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The importance of complex habitats for the predator-prey interaction between a threatened galaxiid fish and introduced salmonid

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Stuart-Smith, RD 2007 , 'The importance of complex habitats for the predator-prey interaction between a threatened galaxiid fish and introduced salmonid', PhD thesis, University of Tasmania.

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Abstract

Theoretically, there are a number of ways in which predator and prey can co-exist, including temporal and spatial partitioning and the presence and use of refuge habitats by prey. Whilst these factors have been shown to promote co-existence in well-studied, co-evolved predator and prey pairs, there has been a lack of applied research into how predator-prey theory fits when predators are introduced species. Understanding the mechanisms behind the success, or lack of, by native species when predators have been introduced, thus requires knowledge of whether the same factors promote co-existence, and contexts in which predation pressure is likely to be greatest on native species.
This thesis examines the interactions of Galaxias auratus, a threatened galaxiid species that has shown unusual resilience to the predation pressure imposed by the introduced brown trout, in order to gain insight into the mechanisms that have assisted it in co-existing with an introduced piscivore that has adversely impacted other galaxiid populations. There has been a substantial reduction in the availability of complex habitats in the entire natural range of this species, prompting an investigation into the likely importance of these habitats in facilitating the co-existence of this unnatural predator-prey pair.
An initial study on the feeding of G. auratus in the wild revealed it to be an efficient forager that feeds constantly, both day and night. This occurred whilst it appeared to undertake a diel shift in habitat use, and its daily ration was still comparable to other well-studied freshwater fishes, despite it using complex habitats for some of this time. A laboratory experiment was conducted to examine this apparent diel switch between habitats, and test whether G. auratus behaviourally altered this pattern when predation risk was high. This confirmed that G. auratus uses complex habitats (macrophytes and rocks) during the day and open water during the night, but reduces its use of open water significantly when brown trout are near and predation risk is high.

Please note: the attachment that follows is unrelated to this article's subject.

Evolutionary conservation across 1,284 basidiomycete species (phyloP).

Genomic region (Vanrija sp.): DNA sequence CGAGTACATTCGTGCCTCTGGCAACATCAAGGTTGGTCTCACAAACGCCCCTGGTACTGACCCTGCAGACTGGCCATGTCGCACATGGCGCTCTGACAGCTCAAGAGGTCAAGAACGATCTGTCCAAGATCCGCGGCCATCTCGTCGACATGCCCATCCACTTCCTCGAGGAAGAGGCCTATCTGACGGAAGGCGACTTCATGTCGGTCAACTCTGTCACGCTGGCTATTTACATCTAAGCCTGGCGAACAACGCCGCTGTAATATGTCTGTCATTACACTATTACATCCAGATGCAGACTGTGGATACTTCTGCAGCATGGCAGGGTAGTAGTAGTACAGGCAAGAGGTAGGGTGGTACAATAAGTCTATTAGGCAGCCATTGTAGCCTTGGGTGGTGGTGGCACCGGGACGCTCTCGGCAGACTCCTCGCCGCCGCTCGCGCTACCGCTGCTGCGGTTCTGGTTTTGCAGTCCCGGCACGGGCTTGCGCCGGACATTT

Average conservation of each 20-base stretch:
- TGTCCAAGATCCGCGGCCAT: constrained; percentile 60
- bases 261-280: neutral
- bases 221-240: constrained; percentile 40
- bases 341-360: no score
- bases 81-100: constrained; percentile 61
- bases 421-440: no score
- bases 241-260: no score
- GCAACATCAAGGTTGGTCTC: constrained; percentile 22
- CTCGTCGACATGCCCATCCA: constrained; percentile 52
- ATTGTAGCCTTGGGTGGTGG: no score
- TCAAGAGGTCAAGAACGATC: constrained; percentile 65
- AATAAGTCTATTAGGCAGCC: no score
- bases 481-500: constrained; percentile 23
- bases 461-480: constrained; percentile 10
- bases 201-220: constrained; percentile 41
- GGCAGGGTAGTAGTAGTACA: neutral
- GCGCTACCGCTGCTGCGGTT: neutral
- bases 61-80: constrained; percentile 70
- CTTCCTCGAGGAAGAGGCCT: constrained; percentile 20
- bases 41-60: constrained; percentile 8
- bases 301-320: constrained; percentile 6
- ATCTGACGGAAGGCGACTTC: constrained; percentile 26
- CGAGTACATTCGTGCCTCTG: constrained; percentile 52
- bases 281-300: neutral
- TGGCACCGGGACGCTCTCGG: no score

In order to determine whether this habitat use pattern and response to the predation risk imposed by brown trout was likely to promote co-existence of these species, two experiments were run to assess the potential foraging costs usually associated with using complex habitats, and the benefits to using such habitats in terms of reducing predation risk. The foraging of G. auratus was found not to be significantly reduced in complex habitats, but the risk of predation was substantially reduced. These results imply that the behaviour of G. auratus is "adaptive" and is likely to have contributed to its success with brown trout. These findings also suggest, however, that if the availability of macrophytes was severely reduced for this species, as is likely to continue in the future, the importance of predation pressure in determining the outcome of its interaction with trout is likely to substantially increase.
The implications for other native species are that the importance of predation by introduced species is context-dependent, and that conservation must focus on maintaining contexts in which predation pressure is likely to be lessened. This
includes conservation of important habitats that may mediate interactions between introduced predators and native prey.

Item Type: Thesis - PhD
Authors/Creators:Stuart-Smith, RD
Keywords: Galaxiidae, Salmonidae
Copyright Information:

Copyright 2007 the author - The University is continuing to endeavour to trace the copyright owner(s) and in the meantime this item has been reproduced here in good faith. We would be pleased to hear from the copyright owner(s).

Additional Information:

Chapter 2 appears to be the equivalent of the pre-peer reviewed version of the following article: Stuart-Smith, R. D., Barmuta, L. A., White, R. W.G., 2006. Nocturnal and diurnal feeding by Galaxias auratus, a lentic galaxiid fish, Ecology of freshwater fish 15(4), 521-531, which has been published in final form at https://doi.org/10.1111/j.1600-0633.2006.00192.x. This article may be used for non-commercial purposes in accordance with Wiley Terms and Conditions for Use of Self-Archived Versions

Chapter 3 appears to be the equivalent of a post-peer-review, pre-copyedit version of an article published in Environmental biology of fishes. The final authenticated version is available online at: http://dx.doi.org/10.1007/s10641-007-9256-z

Chapter 4 appears to be the equivalent of a post-print version of an article published as: Stuart-Smith, R. D., Stuart-Smith, J. P., White, R. W. G., Bannuta, L. A., 2007. The effects of turbidity and complex habitats on the feeding of a galaxiid fish are clear and simple, Marine and freshwater research, 58(5), 429-435

Chapter 5 appears to be the equivalent of the pre-peer reviewed version of the following article: Stuart-Smith, R. D., Stuart-Smith, J. P., White, R. W. G., Bannuta, L. A., 2007. The impact of an introduced predator on a threatened galaxiid is reduced by the availability of complex habitats, Freshwater biology 52(8), 1555-1563, which has been published in final form at https://doi.org/10.1111/j.1365-2427.2007.01787.x. This article may be used for non-commercial purposes in accordance with Wiley Terms and Conditions for Use of Self-Archived Versions

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